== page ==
Oslo, the Norwegian capital got some bad press recently because of the horrible terror attacks. In my mind however, it is entrenched as a beautiful city where it seems that nothing bad can ever happen. The city lies between the Oslomarka (the forest area) and the Oslofjord (the sea) and is quite an interesting mix of Scandinavian culture along with several other immigrant communities. I visited Oslo in summer a few years ago, when the sun refused to set until 10 at night and peeked in again by 4 in the morning. It was a city of surprises, mainly due to the fact that I didn’t have much knowledge of Norway beyond the Vikings and Henrik Ibsen. It was therefore a surprise to discover that Norwegians spoke almost perfect English, many cab drivers were from Pakistan and there were as many restaurants for tandoori and naan as there were for Norwegian cuisine. As for Vikings, they were very much around. There was a Viking Ship Museum dedicated to them after all!
What to see
The Aker Haus fortress near the harbour
Take a walk around the city, especially the part they call Medieval Oslo with its churches and cobbled lanes. The area is called Gamlebyn or Old Town. True to medieval form, there is also a fortress called Akershus Festning or Fortress, which can be quite nice to walk around in, though do not expect Tower of London type medieval props here. It gives you a fabulous view of the Oslo Fjord, which is really the best part of the visit, apart from the fact that the entrance is free! If you feel like walking more, the Ekeberg Hill is a short distance away on foot or by tram and gives you good views of the city.
Walk down from here to Aker Brygge, which is a former shipyard turned into trendy hotspot with malls, pubs and restaurants, all quite expensive but worth a try nevertheless.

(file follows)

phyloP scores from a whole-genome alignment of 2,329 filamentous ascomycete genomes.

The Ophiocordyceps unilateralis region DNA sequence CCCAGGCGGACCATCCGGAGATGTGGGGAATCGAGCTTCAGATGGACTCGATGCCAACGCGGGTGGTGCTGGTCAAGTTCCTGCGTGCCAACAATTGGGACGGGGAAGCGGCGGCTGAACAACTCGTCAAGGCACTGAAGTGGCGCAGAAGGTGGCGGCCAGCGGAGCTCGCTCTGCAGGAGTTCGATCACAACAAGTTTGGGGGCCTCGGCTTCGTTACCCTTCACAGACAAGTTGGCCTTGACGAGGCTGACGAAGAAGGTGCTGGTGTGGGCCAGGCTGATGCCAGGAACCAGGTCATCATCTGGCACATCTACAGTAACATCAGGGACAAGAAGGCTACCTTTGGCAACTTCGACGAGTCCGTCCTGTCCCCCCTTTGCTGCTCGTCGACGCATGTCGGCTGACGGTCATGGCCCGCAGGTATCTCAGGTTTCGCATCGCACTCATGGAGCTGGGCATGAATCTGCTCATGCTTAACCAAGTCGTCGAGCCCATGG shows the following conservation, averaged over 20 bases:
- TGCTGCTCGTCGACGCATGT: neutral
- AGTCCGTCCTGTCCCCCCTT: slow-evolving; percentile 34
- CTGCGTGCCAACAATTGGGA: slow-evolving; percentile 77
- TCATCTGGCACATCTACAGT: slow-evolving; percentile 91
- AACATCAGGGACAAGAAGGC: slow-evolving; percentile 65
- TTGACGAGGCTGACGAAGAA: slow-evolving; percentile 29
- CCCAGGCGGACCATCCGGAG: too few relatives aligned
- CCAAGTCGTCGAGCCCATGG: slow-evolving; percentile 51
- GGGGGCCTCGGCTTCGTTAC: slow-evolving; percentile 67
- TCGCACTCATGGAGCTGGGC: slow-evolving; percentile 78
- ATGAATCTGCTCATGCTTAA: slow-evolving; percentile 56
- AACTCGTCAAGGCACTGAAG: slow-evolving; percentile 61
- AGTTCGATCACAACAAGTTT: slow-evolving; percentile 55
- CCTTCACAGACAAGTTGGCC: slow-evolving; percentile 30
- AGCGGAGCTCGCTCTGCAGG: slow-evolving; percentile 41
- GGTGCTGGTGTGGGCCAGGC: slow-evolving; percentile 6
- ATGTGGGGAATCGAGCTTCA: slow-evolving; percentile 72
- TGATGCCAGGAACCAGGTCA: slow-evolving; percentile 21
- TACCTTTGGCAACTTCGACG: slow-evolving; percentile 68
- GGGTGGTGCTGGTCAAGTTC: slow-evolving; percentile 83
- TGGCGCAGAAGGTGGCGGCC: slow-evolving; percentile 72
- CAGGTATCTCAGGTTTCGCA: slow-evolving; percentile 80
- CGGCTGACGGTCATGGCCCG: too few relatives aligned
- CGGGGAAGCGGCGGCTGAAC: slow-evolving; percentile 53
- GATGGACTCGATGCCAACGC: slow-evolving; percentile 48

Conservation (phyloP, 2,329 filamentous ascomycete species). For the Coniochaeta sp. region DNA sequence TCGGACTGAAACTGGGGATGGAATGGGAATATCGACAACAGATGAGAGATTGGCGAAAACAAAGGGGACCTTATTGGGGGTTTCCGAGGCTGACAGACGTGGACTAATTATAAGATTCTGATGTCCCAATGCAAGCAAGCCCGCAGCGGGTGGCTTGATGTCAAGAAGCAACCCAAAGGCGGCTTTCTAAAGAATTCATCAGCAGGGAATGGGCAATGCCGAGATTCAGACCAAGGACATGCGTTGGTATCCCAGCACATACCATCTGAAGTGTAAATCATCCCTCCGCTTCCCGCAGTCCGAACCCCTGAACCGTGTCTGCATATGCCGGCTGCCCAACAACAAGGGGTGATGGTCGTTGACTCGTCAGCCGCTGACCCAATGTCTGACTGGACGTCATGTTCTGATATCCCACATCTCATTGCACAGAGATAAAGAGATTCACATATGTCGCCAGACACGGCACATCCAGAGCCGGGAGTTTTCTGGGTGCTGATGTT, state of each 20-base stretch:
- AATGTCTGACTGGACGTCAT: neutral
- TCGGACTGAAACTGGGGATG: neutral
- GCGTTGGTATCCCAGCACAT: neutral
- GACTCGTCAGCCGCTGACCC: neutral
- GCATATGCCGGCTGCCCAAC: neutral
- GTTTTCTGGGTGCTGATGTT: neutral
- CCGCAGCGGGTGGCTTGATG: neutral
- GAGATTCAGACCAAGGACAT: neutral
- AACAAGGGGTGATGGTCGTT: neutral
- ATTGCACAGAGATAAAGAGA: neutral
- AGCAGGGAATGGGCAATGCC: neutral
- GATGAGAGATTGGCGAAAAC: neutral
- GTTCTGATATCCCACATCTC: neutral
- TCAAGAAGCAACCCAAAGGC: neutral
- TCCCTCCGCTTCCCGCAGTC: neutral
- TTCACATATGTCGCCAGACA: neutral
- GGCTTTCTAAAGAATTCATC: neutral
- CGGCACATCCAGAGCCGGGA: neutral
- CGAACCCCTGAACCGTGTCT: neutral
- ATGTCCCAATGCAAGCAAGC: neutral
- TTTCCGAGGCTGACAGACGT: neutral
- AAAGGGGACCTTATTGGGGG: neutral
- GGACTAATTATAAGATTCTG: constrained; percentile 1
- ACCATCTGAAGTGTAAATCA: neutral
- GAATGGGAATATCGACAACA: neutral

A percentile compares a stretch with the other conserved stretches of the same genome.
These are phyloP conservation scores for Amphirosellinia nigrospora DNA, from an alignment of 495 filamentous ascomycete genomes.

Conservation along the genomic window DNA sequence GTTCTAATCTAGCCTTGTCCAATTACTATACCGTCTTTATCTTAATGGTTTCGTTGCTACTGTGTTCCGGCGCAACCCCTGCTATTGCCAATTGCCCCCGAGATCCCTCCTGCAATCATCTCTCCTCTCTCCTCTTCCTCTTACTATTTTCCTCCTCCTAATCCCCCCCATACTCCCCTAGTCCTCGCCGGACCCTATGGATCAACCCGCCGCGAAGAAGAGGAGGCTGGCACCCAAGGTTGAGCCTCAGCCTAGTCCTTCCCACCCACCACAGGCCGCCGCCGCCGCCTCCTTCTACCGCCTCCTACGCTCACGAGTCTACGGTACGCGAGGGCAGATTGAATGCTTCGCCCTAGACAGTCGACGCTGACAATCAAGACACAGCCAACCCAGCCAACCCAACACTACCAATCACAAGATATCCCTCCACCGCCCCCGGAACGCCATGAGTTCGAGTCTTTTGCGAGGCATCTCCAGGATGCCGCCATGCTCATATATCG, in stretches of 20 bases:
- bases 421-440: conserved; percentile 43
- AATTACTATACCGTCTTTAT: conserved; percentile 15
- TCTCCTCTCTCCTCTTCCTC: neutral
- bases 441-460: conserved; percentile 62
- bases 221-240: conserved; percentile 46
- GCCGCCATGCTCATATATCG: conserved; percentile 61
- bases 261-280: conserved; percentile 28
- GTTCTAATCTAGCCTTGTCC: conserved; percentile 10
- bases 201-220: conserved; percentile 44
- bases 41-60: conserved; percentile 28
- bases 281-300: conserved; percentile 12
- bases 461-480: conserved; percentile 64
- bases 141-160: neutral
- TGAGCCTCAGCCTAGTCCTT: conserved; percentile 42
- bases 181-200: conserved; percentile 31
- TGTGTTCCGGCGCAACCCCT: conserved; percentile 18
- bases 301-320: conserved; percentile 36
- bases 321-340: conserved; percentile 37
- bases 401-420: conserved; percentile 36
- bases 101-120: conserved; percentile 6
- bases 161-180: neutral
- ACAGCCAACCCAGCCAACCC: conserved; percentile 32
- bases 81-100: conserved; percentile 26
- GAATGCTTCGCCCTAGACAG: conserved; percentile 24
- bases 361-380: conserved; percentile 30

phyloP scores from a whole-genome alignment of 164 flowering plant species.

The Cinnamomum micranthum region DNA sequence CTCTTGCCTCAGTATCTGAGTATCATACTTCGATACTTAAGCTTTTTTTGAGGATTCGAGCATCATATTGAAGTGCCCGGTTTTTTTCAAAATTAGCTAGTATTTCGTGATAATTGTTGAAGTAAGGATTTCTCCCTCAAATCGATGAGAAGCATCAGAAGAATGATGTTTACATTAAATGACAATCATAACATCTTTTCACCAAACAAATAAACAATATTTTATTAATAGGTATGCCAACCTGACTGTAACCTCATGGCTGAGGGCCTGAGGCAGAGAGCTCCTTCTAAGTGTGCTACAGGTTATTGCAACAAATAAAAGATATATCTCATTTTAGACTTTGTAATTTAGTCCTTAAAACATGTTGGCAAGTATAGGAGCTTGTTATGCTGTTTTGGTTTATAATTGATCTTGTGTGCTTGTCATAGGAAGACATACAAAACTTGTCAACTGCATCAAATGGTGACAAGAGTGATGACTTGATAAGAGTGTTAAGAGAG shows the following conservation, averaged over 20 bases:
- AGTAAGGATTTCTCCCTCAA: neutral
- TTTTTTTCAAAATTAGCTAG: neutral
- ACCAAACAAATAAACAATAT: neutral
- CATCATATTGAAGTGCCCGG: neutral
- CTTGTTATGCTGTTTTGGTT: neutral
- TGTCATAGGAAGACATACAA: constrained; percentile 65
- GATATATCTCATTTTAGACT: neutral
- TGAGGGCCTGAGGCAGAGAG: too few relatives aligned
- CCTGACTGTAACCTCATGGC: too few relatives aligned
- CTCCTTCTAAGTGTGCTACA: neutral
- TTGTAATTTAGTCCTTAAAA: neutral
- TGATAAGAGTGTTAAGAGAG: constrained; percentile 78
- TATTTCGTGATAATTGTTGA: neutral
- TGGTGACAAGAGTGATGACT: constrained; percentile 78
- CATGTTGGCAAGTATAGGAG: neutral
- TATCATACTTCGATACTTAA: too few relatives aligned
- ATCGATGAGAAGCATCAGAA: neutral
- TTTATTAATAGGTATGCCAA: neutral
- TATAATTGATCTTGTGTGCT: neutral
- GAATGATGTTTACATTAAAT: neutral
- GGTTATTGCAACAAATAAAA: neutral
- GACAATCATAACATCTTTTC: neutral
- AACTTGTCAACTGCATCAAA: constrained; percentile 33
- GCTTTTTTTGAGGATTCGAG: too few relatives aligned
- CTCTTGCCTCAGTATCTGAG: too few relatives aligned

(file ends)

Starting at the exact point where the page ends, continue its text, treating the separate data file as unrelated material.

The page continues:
Performers at Aker Brygge
You don’t need to spend though as there is enough to do by just hanging around this beautiful harbour front teeming with performers, people, sailboats and great views. If the weather is sunny (and it often isn’t), take yourself to Frogner Park and the mind blowing sculptures within it at Vigeland Park. Dotted with more than 200 sculptures of human figures by the famous Gustav Vigeland, it is quite a sight to behold and turns every first time visitor quite speechless.
Inside Vigeland Park
A lot of the activity in Oslo happens around Karl Johan’s Gate, a pedestrian-only long street lined with cafes, shops and pubs that ends at the Royal Palace. The Domkirken (church) is also situated here as is the National Theatre and the Bazaar market, where you can look for some cheap trinkets. Cheap by Oslo standards that is. In fact, downtown Oslo as some would call it is the most happening area in the city, with pretty back alleys, the harbour, churches, the station, shopping malls and theatre and a fortress and royal palace thrown in for good measure. This is also where the Nobel Peace Prize is given in December, at the City Hall.
Moving around Oslo : Your best bet is to get the Oslo Pass if you intend to move around the city, take in the sights, shopping and nightlife. It offers access to public transport, museums and other tourist attractions, parking in municipal car parks among others and is available with a validity of 24, 48 or 72 hours. You can pick it up at any tourist information office for 230 Norwegian Kroner (NOK), which is almost Rs. 1880.
The public transport system (bus, train, tram) is quite good though a fun way of exploring Oslo would be with the city bike. You could pick a smartcard from the Tourist Information office and rent a bike from any of the 100 bike stations around Oslo. Costs NOK 80 (approx Rs 600) for 24 hours.